A friend of mine often gleefully recounts the time I told him I’d never do anything more than a 10km race, and certainly never another half marathon.

“My knees hurt too much, and I’m probably doing them permanent damage, so…”

Fast forward to this year, where in July I completed my first 100km ultra-marathon Race to the Stones.

So what changed? And why did I make a huge leap from a handful of 10km races and one terribly de-motivating half marathon in 2010, to something over four times the distance?

In truth, it wasn’t entirely my choice, and started life as a group challenge, but in a moment of madness I said yes.

This was mid-way through 2017 and at this point, I would occasionally run to work (5km downhill into the centre of Bristol) and had a just-passable level of base fitness from the Bristol 10km back in May.

I was not (and still am not) particularly fast, and didn’t consider myself “good” at running.

Get a plan

I knew that the only way I’d motivate myself and actually achieve something, if if I had a plan. I started by downloading a Hal Higdon marathon training plan and imported it into my Google Calendar. I customised it to increase the longest training run to 60km instead of the prescribed 30km. It’s common to never run the full distance in training, as once you’ve got to 60%/70% of the race length, you can trust that your limbs & lungs will be able to cope with it, plus doing more than this during training risks injury and takes a lot more time.

My plan roughly resembled this:

  • Monday - Rest day
  • Tuesday - Hill reps / HIIT (High intensity interval training)
  • Wednesday - Gym work / stretching (30 mins - 1 hour)
  • Thursday - Easy run (5km - 10km depending on the week)
  • Friday - Low impact / Cycling (30 mins - 1 hour)
  • Saturday - Easy short run (10km - 15km)
  • Sunday - Long run (gradually increasing from 10km to 60km!)


Action it

I bought a pair of trail shoes in a running shop sale and the following Saturday I set out to break them in on a scenic 15km trail route that I’d done a couple of times before with my aforementioned running pal @tuckera. If you’re familiar with Bristol landmarks, the route heads out over Purdown which offers sweeping views of the city and its northern suburbs, then Eastville park (baby ducks and herons),  Snuff Mills (alongside the river Frome) and Frenchay village (quiet, upmarket suburbia).

There’s something special about trail running that I don’t feel when road running. There’s the obvious addition of landscapes and scenery, the feeling of being closer to nature and a chance to absorb the sounds of flowing water and birdsong. There are playful dogs, an excuse to eat food on the move, but most importantly for me is that the difficult terrain seems to be much more rewarding. It takes longer, but skipping down rocky paths and winding through field footpaths is memorable and exciting.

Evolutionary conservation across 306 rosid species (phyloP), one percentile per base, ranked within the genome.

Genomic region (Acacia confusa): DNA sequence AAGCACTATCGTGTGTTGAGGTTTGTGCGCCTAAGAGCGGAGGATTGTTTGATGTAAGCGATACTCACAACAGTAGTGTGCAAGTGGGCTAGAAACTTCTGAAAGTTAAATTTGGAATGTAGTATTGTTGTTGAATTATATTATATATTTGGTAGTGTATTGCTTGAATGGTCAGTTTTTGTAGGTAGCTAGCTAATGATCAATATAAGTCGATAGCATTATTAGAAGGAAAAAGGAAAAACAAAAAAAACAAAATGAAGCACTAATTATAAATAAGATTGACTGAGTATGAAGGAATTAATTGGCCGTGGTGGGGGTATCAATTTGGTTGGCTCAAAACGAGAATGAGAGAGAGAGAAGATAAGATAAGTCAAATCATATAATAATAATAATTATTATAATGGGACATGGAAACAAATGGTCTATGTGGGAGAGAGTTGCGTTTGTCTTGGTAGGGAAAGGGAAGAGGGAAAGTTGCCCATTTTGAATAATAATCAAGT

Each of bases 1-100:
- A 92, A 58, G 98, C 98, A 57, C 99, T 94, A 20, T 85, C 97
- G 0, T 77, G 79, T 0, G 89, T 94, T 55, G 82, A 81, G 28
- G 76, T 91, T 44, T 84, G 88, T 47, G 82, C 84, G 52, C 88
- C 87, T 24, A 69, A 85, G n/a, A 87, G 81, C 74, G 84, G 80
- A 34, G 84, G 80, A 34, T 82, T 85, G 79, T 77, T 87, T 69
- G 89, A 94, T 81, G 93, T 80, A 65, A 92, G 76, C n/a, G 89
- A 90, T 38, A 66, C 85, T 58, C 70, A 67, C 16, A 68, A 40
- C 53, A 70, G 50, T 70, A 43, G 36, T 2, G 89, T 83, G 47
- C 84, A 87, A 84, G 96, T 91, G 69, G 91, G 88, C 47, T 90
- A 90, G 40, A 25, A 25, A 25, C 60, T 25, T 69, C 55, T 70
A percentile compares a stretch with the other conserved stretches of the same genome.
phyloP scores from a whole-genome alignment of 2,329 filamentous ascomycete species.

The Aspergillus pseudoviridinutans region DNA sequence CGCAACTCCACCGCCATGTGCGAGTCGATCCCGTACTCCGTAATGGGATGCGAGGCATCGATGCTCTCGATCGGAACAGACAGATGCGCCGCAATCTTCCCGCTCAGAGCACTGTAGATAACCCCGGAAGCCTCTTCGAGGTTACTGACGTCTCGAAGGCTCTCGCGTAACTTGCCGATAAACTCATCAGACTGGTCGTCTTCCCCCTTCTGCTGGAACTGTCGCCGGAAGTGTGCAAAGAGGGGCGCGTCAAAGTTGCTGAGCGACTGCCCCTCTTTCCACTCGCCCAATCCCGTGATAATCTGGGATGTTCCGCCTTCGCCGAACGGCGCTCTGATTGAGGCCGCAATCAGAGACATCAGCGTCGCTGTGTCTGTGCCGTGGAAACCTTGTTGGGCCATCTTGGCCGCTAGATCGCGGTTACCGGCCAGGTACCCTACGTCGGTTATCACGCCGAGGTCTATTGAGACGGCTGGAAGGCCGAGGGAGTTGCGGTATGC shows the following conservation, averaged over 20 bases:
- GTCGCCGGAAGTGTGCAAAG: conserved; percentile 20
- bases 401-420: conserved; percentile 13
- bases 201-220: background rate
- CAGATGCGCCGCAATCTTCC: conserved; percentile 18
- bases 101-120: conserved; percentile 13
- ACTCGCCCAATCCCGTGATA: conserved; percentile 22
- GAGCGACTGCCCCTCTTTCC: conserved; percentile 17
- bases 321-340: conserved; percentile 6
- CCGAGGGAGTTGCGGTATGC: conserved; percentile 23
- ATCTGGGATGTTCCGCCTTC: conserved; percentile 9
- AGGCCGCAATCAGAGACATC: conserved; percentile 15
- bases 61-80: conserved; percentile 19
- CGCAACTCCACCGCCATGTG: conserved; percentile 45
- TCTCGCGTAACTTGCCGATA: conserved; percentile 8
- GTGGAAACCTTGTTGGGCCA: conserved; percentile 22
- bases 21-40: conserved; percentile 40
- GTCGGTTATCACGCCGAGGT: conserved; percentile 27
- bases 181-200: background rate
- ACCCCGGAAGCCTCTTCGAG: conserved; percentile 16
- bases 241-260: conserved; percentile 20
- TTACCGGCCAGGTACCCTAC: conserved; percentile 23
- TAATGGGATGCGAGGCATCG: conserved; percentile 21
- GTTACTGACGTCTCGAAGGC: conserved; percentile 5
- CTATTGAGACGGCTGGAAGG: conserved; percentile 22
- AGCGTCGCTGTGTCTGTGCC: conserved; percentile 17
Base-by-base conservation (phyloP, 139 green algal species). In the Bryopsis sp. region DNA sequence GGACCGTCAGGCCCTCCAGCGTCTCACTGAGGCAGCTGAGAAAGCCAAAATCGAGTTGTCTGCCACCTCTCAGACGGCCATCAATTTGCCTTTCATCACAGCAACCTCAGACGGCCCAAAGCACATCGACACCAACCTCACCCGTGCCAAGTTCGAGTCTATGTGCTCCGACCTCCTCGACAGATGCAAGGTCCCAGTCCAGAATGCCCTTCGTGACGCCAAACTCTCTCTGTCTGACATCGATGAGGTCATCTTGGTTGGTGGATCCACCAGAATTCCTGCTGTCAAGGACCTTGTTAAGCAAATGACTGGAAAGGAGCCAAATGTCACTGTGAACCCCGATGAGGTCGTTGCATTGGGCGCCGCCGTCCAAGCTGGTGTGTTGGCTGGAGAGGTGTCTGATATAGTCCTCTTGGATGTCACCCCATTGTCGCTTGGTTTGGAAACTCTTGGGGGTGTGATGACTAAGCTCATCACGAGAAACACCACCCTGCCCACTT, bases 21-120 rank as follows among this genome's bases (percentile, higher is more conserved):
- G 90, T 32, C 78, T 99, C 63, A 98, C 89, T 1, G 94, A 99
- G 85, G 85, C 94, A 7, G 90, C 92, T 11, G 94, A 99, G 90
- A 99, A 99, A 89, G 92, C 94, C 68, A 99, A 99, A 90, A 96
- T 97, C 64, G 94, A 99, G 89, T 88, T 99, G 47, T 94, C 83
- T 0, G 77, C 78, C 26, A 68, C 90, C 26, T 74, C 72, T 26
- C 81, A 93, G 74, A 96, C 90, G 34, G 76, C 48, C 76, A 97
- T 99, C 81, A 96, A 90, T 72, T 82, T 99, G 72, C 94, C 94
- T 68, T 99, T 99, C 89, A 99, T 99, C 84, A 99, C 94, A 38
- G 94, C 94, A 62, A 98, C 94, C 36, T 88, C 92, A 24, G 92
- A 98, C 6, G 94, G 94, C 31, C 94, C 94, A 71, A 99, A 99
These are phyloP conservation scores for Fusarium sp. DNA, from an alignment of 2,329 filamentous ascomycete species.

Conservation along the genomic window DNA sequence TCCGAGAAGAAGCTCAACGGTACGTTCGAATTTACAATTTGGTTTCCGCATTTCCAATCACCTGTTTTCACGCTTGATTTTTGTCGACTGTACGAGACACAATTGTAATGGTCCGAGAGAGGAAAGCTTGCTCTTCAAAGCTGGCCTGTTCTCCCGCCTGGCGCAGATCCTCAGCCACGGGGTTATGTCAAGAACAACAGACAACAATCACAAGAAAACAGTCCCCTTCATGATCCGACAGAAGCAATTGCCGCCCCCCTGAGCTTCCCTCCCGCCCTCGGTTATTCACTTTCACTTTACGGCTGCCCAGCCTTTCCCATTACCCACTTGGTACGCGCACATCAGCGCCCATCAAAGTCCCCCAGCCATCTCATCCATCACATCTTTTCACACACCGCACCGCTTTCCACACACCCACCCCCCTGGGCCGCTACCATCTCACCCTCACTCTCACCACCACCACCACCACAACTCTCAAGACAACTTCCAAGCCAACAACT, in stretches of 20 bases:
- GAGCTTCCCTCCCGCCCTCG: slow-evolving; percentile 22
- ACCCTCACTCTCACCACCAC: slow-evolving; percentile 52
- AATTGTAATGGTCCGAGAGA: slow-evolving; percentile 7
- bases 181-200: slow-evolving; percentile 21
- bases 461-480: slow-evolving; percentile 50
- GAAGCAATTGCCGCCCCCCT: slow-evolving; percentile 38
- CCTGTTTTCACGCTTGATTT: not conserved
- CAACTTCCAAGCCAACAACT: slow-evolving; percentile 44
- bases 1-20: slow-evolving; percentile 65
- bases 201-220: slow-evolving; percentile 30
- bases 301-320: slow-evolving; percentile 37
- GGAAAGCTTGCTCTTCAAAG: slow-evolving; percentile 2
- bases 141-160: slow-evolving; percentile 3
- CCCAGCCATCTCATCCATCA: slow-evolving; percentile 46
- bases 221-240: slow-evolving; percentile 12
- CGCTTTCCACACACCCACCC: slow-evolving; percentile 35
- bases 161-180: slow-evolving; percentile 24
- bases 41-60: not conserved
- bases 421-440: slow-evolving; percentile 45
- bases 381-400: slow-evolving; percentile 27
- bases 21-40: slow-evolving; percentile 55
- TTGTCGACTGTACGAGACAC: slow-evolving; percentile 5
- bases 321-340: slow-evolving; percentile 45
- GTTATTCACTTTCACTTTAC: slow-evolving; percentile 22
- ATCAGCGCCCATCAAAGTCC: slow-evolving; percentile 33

If you’re someone who finds road running boring, or a strain on the knees perhaps, then I highly recommend giving trail running a go.

Soak it up

Over the next couple of months I started to subconsciously absorb information on running, reading more blog posts, and talking to other runners. I found myself following ultra-runners like Francois D'Haene and Killian Journet on Instagram, buying Trail Runner magazine, subscribing to nutrition products like Tribe and continuing my blood testing from Forth. I joined my local library (nothing encourages me to read like the threat of late fines) and got a couple of running books like Eat & Run by Scott Jurek.

As time went on, I began to feel myself getting stronger, fitter and slimmer (I’ve lost 10kg so far this year). I could see my abdominals and obliques making an appearance and I could run for longer without tiring, and climb the stairs at work without getting out of breath.

I was starting to love running.

As you’re reading this, I probably don’t need to tell you about the health benefits of running, or that running can be good for joints and preventing injury. Perhaps I do need to mention though that you can do anything you set your mind to. It sounds trite, but it’s true.

I didn’t start to comprehend the magnitude of a 100km run in one day until I started telling people about it with friends and colleagues. And this is another important motivating factor for me. If I hadn’t exposed my goal to everyone and their dog, I may not have even entered the Race to the Stones. With the encouragement of everyone I knew, it was starting to feel like I could really do this thing.

Perhaps something else that had been gnawing at me for a while was the fact that I was now in my thirties and I felt a desire to do something I’d never done before and try to get in shape in the process. My first ultra-marathon seemed like a good start.

I’d recommend setting a big goal like this, get organised, get inspired and get out there and surprise yourself.